The Cyberspace Administration of China (CAC) has published a new set of regulations for all blockchain-startups for open public consultation. The draft regulations entitled, “The Regulation for Managing Blockchain Information Services,” will be up for discussion until Nov. 2. It is unclear when the rules will be enforced after that, but the 23 articles aim to highly regulate those providing blockchain-based services to the Chinese public.
Under these regulations, all blockchain users will be required by law to provide their real names and national ID card numbers. All blockchain startups will also be required to register with the CAC within a ten-day window of launching.
The Chinese government has had a notoriously fuzzy relationship with blockchain and has come out as stringently anti-cryptocurrency. Now their attempts to regulate blockchain stripping users of anonymity upon registering comes as a surprise, and not a welcome one. China is a global leader for distributed ledger technology holding the most blockchain-related patents globally with companies like Alibaba paving the way. These new restrictions can thwart ongoing blockchain development China has so enjoyed.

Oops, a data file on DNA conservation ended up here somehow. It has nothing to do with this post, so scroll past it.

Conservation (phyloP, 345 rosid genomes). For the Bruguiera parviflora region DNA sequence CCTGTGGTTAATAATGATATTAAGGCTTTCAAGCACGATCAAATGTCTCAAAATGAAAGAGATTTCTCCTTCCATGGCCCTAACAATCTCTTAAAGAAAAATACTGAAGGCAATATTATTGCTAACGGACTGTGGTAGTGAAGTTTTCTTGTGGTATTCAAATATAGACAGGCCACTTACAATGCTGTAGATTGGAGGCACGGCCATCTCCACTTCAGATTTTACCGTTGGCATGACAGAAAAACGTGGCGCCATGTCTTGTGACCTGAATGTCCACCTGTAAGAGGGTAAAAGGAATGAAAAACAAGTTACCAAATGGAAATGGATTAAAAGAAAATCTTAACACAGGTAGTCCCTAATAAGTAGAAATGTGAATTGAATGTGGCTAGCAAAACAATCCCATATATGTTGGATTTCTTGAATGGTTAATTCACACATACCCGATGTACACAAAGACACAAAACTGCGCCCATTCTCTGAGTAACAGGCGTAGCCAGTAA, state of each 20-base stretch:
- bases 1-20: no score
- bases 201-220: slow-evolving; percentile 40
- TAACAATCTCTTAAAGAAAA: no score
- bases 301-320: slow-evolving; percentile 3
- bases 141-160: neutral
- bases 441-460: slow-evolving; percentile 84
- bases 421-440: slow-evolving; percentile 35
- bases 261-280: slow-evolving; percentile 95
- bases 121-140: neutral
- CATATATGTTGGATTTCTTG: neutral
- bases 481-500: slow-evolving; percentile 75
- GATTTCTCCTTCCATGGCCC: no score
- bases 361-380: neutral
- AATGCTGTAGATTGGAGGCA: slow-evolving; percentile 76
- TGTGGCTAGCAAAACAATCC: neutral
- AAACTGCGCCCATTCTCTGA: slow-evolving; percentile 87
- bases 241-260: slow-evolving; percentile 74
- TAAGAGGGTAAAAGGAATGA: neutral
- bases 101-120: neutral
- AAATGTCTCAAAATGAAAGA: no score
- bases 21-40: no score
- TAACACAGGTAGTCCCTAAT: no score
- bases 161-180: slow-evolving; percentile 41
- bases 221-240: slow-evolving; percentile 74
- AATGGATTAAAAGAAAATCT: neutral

The gesture of public discussion could be just that, a gesture. It is unclear how willing officials are actually willing to make changes to the policy to accommodate blockchain businesses or the public to help them remain anonymous on these p2p networks.
It is also muddy what companies using blockchain technology fall under this umbrella. Will it be any company using blockchain technology at all? Or only major blockchain providers? The CAC defines these service providers as “entities or nodes.”
Those providers with entities or nodes will be forced to register their names, service types, server addresses, and industry fields before opening for business. The CAC will make all of this information available to the public and review the blockchain companies‘ information annually.
Challenging blockchain privacy is a big attack on the core ideological concepts of how blockchain redistributes power to the public and maintains personal privacy. Cryptography and the public-private key system works to allow users to separate out their identity from their personal information to improve data stores while improving privacy. Eliminating this aspect, in addition to things like cryptocurrency and ICOs, makes it seem like China only wants the pieces of decentralized tech that they can fully centralize and control.